by Tom McNeff
The year 2020 set the precedent for many questions regarding the future of work. Organizations are still struggling to define a plan for 2021. Trial and error through remote work and staggered schedules are just beginning to make sense. While it is impossible to know which design/technology trends will stick, we assume the workplace will include fewer employees, so designs will have to be highly adaptive and scalable.
Closer Connection Between Architecture and Technology
Based on recent conversations with our clients and designs currently in progress, office and corporate space planning will seek to align with how people are now working. For many organizations, work-from-home strategies have proven that a hybrid approach can enable people to remain engaged and productive. Office space design will revolve around necessity where people come to the office only when required to meet the deliverable of the task. While executives will likely keep their private offices, many workers will use temporary space, expanding the concept of hoteling. Conference rooms will shrink in size but will become more numerous, enabling more people to collaborate in smaller groups.
Future designs are likely to include the following key technologies to support the hybrid approach to office space usage.
As offices are designed with a greater number of hoteling spaces and huddle rooms, and with the hybrid approach to occupancy, integrated scheduling systems will become more prevalent. Additionally, integrated scheduling solutions enable one-button meeting join in conference rooms and the ability to automatically free up the reserved space for no-shows.
Unified Communications and Video Conferencing
Unified Communications platforms such as Zoom and Microsoft Teams have gained mission-critical status for many companies during the pandemic. With projects and planning resuming, many organizations are struggling with extending these traditionally desktop applications into conference and huddle spaces while maintaining ease of use and interoperability. Solutions such as VisionPoint’s UNIFY help navigate the sea of options and deliver right-fit technology and user experiences for clients.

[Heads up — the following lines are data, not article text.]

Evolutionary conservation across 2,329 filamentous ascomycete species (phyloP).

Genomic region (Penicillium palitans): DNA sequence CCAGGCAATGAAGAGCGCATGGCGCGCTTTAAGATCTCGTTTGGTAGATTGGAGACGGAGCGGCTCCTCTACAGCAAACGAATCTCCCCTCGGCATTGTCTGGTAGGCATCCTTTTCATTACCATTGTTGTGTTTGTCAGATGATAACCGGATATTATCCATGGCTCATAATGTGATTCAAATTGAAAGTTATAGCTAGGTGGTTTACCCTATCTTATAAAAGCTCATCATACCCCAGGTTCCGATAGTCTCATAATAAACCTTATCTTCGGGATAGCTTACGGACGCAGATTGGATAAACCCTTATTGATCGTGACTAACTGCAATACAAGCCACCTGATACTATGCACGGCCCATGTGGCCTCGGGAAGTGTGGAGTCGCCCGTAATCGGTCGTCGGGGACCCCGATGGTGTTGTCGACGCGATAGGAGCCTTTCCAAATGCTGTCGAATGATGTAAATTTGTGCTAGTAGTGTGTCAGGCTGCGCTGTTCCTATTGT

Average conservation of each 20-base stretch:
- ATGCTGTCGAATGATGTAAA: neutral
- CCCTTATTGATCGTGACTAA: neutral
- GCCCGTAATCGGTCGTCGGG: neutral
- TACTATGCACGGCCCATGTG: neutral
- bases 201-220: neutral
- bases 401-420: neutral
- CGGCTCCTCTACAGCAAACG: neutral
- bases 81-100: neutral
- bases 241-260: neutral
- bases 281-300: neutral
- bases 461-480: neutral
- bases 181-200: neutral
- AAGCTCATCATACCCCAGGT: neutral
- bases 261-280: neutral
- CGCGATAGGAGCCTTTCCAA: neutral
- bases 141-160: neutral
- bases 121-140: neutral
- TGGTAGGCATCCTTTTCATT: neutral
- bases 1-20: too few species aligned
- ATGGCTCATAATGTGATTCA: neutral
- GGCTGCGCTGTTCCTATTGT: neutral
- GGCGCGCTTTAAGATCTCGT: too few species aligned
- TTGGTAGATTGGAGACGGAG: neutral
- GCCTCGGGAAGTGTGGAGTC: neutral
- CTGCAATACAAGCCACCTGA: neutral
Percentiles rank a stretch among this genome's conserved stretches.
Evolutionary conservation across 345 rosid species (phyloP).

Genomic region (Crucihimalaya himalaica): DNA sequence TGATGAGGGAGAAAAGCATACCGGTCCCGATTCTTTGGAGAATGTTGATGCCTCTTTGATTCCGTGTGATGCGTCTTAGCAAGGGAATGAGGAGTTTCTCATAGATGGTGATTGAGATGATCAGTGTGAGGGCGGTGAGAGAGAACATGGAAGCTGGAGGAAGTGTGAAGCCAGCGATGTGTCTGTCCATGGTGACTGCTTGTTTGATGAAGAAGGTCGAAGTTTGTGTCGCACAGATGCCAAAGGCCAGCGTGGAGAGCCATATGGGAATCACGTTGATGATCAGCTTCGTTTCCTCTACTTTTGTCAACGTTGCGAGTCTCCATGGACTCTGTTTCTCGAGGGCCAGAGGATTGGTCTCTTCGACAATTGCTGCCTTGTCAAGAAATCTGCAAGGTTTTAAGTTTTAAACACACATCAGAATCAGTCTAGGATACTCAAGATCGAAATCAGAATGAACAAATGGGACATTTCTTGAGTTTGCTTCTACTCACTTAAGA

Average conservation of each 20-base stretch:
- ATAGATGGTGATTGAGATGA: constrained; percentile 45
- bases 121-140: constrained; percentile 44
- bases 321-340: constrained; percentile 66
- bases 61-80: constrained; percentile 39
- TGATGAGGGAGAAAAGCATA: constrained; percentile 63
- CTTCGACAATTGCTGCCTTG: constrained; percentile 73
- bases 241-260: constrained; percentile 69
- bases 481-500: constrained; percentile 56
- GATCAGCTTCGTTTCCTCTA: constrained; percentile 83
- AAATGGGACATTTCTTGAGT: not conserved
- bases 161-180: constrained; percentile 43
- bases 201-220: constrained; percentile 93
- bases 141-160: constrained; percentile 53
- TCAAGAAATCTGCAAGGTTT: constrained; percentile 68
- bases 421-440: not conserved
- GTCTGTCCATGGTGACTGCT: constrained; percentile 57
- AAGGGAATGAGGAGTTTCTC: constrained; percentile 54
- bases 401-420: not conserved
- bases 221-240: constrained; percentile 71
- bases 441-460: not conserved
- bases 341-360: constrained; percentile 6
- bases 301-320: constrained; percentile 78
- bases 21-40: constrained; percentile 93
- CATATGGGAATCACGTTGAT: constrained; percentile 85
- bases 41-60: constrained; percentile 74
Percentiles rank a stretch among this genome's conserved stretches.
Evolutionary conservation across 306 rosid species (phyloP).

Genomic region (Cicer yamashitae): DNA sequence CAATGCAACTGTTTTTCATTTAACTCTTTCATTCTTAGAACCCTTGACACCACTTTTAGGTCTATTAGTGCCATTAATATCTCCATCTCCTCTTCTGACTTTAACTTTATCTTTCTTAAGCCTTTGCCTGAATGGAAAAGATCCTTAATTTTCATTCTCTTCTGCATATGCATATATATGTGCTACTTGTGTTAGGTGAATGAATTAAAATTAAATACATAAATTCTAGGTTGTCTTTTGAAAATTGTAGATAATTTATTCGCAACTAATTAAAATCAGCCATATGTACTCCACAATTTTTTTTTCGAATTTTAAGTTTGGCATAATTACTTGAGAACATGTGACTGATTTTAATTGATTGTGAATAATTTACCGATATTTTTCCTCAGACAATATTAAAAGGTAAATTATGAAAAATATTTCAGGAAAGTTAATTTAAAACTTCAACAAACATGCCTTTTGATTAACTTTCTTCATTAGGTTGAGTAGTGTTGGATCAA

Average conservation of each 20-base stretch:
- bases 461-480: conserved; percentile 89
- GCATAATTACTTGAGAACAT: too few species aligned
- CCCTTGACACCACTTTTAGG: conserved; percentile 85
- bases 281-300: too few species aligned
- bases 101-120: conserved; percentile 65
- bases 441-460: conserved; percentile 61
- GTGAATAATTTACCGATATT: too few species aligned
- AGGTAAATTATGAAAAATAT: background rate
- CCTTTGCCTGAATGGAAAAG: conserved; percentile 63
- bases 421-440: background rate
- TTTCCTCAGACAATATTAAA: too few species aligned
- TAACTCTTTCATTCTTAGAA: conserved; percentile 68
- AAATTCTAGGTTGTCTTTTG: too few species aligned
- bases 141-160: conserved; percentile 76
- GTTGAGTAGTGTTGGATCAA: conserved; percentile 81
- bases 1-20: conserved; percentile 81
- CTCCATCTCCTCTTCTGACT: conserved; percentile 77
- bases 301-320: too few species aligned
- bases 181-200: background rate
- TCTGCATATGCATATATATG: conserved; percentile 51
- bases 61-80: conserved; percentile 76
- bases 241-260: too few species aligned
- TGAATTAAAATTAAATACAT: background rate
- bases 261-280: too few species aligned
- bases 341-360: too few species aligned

BYOD (Bring Your Own Device)
Many organizations are phasing back employees. By reducing surface contact by end users, we are creating safer spaces for collaboration. Leveraging the in-room microphones, camera and speakers by the BYOD laptop is also becoming more pervasive in many designs. However, space and technology planners are finding that a mix of both BYOD and appliance-based collaboration may be required depending on the type of space and who the users are.
Solutions include those that enable a user to control in-room technology with their personal smart device by simply scanning a QR code. Other solutions such as ceiling microphone arrays and disinfecting UV light fixtures will also be considerations in office designs moving forward.
Capturing relevant metrics such as the number of people in a room and details on room usage will help companies adhere to new workplace guidelines and will deliver data important to future workplace space and technology planning.
Tom McNeff is director of sales at Branch Technology (A division of VisionPoint LLC) and VisionPoint LLC.